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Open AccessFeature PaperArticle

Community Engaged Cumulative Risk Assessment of Exposure to Inorganic Well Water Contaminants, Crow Reservation, Montana

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Center for Biofilm Engineering, Montana State University, P.O. Box 173980, Bozeman, MT 59717, USA
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Crow Environmental Health Steering Committee, Little Big Horn College, Crow Agency, MT 59022, USA
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Crow Water Quality Project, P.O. Box 370, Little Big Horn College, Crow Agency, MT 59022, USA
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Department of Earth Sciences, Montana State University, P.O. Box 173480, Bozeman, MT 59717, USA
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Environmental Health Department, Crow/Northern Cheyenne Indian Health Service Hospital, Crow Agency, MT 59022, USA
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School of Public Health and Health Sciences, University of Massachusetts Amherst, 715 N. Pleasant Street, Amherst, MA 01003, USA
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Department of Mathematical Sciences, Montana State University, P.O. Box 173980, Bozeman, MT 59717, USA
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Health Sciences Center, MSC09 5360, 1 University of New Mexico, Albuquerque, NM 87131, USA
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College of Engineering, Montana State University, P.O. Box 173980, Bozeman, MT 59717, USA
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Author to whom correspondence should be addressed.
Int. J. Environ. Res. Public Health 2018, 15(1), 76; https://doi.org/10.3390/ijerph15010076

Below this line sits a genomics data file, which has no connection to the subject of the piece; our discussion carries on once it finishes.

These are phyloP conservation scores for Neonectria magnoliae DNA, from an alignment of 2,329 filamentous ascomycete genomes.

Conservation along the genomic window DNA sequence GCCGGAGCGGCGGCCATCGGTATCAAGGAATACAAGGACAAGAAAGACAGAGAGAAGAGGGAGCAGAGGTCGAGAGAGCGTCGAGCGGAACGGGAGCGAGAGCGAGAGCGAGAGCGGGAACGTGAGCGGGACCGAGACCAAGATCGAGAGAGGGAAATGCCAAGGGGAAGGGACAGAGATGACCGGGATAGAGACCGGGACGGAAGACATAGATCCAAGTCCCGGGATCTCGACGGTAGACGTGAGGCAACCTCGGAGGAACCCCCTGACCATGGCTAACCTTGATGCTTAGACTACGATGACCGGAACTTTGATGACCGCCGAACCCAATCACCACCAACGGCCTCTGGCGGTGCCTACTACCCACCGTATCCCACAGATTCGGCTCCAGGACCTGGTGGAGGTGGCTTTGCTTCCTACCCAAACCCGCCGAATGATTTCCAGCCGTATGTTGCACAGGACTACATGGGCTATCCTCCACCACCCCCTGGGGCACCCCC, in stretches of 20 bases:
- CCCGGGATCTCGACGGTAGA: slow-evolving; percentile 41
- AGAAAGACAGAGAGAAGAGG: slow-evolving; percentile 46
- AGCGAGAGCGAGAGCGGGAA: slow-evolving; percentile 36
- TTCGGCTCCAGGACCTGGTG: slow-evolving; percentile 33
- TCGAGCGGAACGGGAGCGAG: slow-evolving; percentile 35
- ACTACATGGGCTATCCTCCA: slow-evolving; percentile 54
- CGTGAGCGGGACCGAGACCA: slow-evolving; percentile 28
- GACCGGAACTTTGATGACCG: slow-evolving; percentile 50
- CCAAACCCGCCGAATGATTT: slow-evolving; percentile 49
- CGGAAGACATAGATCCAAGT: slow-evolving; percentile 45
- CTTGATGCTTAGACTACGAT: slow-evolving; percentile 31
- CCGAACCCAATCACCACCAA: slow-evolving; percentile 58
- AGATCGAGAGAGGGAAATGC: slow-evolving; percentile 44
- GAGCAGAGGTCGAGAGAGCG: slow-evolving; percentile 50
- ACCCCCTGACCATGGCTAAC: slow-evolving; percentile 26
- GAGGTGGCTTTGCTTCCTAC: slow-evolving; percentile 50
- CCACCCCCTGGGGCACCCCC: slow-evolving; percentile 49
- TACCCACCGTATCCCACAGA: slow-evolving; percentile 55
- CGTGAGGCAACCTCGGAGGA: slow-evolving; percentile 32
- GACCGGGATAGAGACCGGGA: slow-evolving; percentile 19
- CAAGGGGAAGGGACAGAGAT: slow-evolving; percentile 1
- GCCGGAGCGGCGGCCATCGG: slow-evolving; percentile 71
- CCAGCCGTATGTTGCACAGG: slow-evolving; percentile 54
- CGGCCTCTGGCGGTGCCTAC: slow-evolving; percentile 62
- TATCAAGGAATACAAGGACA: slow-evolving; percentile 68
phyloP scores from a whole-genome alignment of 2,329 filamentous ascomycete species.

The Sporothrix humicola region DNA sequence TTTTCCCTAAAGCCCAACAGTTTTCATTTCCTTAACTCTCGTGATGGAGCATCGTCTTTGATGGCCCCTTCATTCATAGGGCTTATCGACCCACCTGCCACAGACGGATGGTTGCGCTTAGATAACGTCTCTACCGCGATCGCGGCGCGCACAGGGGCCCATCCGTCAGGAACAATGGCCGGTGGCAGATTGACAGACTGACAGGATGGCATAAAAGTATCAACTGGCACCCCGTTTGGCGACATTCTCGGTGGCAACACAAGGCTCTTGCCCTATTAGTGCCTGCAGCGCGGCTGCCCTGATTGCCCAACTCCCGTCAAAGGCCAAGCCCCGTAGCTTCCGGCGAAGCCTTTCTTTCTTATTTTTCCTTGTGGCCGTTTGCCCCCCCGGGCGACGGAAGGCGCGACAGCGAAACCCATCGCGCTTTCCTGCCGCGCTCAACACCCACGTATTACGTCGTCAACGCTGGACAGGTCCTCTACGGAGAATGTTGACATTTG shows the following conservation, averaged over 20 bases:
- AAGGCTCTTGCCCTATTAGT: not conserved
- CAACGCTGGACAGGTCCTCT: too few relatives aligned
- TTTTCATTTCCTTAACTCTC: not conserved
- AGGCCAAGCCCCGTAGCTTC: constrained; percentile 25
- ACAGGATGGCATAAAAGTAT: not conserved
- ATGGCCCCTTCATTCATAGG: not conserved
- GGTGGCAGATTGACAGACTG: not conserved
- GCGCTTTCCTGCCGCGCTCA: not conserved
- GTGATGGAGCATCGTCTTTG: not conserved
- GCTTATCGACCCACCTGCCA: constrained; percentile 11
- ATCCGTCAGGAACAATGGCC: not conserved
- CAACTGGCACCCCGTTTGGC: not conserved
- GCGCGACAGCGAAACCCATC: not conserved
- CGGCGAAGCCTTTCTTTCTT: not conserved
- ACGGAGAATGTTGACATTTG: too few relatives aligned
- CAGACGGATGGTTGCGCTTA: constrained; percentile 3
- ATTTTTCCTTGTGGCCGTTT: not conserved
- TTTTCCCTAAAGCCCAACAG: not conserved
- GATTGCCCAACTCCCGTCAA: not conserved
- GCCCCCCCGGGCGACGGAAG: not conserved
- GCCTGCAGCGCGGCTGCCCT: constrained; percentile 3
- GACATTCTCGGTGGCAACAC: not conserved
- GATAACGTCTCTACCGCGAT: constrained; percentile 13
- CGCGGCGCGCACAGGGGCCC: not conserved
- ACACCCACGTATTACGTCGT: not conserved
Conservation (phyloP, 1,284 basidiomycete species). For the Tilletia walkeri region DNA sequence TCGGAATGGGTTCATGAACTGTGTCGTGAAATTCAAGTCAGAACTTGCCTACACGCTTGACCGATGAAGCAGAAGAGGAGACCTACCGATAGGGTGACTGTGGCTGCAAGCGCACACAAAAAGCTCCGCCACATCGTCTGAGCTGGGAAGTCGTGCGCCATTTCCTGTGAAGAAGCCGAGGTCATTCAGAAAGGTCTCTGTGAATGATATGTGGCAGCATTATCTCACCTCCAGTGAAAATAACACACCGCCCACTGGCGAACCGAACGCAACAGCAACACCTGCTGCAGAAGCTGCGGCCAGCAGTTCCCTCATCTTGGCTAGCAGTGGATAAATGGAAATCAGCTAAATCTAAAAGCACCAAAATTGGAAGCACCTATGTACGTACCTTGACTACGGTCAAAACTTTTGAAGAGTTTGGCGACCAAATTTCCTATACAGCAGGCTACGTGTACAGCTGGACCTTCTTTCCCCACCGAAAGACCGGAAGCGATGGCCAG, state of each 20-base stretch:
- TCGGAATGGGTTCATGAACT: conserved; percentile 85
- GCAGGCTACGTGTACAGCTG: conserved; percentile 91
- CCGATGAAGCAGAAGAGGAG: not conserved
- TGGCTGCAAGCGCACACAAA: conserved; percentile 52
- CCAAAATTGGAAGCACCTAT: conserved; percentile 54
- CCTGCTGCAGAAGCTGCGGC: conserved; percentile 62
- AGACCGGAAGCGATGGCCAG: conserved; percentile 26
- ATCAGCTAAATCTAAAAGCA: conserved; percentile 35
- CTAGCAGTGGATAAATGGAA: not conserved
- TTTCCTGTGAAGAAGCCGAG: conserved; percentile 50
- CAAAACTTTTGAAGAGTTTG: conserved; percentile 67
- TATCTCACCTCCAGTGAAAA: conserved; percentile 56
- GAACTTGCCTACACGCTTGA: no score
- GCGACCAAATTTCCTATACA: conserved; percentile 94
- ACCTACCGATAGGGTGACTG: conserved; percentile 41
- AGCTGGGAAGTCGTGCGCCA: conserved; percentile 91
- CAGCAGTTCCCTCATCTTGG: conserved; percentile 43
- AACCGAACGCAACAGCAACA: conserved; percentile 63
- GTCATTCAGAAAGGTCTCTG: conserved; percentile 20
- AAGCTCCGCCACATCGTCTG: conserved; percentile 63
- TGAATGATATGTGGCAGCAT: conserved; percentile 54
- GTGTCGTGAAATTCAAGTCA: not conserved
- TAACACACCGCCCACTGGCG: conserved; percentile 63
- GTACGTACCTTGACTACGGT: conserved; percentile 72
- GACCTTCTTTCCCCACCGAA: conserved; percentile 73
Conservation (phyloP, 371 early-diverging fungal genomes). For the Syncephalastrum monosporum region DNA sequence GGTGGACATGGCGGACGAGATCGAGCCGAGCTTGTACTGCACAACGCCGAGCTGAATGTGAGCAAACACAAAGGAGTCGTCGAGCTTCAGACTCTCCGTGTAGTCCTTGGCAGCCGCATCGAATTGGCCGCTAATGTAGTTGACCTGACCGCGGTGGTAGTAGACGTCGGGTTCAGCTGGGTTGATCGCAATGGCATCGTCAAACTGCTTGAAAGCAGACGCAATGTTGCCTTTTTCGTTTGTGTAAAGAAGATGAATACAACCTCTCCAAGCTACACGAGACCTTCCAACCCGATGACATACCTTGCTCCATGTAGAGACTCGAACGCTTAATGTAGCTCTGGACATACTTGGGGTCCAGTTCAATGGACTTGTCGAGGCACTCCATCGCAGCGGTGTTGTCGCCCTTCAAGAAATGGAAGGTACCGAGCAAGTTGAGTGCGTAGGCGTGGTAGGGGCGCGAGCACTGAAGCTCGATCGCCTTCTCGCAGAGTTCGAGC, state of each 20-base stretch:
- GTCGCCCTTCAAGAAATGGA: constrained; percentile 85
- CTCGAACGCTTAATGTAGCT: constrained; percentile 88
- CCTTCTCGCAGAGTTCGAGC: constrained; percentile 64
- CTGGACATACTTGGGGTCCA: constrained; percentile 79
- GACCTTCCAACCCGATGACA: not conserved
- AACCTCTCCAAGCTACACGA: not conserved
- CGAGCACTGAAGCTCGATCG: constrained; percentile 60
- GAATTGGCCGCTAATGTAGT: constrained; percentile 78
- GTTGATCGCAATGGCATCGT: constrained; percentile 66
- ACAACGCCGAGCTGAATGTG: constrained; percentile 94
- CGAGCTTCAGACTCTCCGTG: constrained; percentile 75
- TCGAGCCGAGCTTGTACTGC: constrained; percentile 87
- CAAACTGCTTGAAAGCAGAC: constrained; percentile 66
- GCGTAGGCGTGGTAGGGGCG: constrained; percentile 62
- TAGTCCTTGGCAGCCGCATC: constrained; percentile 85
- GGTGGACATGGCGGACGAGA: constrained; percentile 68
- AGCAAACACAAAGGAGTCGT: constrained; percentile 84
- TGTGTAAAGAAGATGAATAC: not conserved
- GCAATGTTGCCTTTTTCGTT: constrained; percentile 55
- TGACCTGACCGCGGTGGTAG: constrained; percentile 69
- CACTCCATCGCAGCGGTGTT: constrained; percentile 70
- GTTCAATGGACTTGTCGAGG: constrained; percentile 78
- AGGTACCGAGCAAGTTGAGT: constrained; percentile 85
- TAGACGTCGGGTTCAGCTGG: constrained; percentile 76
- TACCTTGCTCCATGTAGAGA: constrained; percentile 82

Received: 8 November 2017 / Revised: 28 December 2017 / Accepted: 30 December 2017 / Published: 5 January 2018
(This article belongs to the Collection Achieving Environmental Health Equity: Great Expectations)
An estimated 11 million people in the US have home wells with unsafe levels of hazardous metals and nitrate. The national scope of the health risk from consuming this water has not been assessed as home wells are largely unregulated and data on well water treatment and consumption are lacking. Here, we assessed health risks from consumption of contaminated well water on the Crow Reservation by conducting a community-engaged, cumulative risk assessment. Well water testing, surveys and interviews were used to collect data on contaminant concentrations, water treatment methods, well water consumption, and well and septic system protection and maintenance practices. Additive Hazard Index calculations show that the water in more than 39% of wells is unsafe due to uranium, manganese, nitrate, zinc and/or arsenic. Most families’ financial resources are limited, and 95% of participants do not employ water treatment technologies. Despite widespread high total dissolved solids, poor taste and odor, 80% of families consume their well water. Lack of environmental health literacy about well water safety, pre-existing health conditions and limited environmental enforcement also contribute to vulnerability. Ensuring access to safe drinking water and providing accompanying education are urgent public health priorities for Crow and other rural US families with low environmental health literacy and limited financial resources. View Full-Text
Keywords: drinking water; chemicals; health risks; exposure assessment; cumulative risk assessment; risk communication; CBPR; environmental health; environmental justice; Native American drinking water; chemicals; health risks; exposure assessment; cumulative risk assessment; risk communication; CBPR; environmental health; environmental justice; Native American
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Eggers, M.J.; Doyle, J.T.; Lefthand, M.J.; Young, S.L.; Moore-Nall, A.L.; Kindness, L.; Other Medicine, R.; Ford, T.E.; Dietrich, E.; Parker, A.E.; Hoover, J.H.; Camper, A.K. Community Engaged Cumulative Risk Assessment of Exposure to Inorganic Well Water Contaminants, Crow Reservation, Montana. Int. J. Environ. Res. Public Health 2018, 15, 76.

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Int. J. Environ. Res. Public Health, EISSN 1660-4601, Published by MDPI AG
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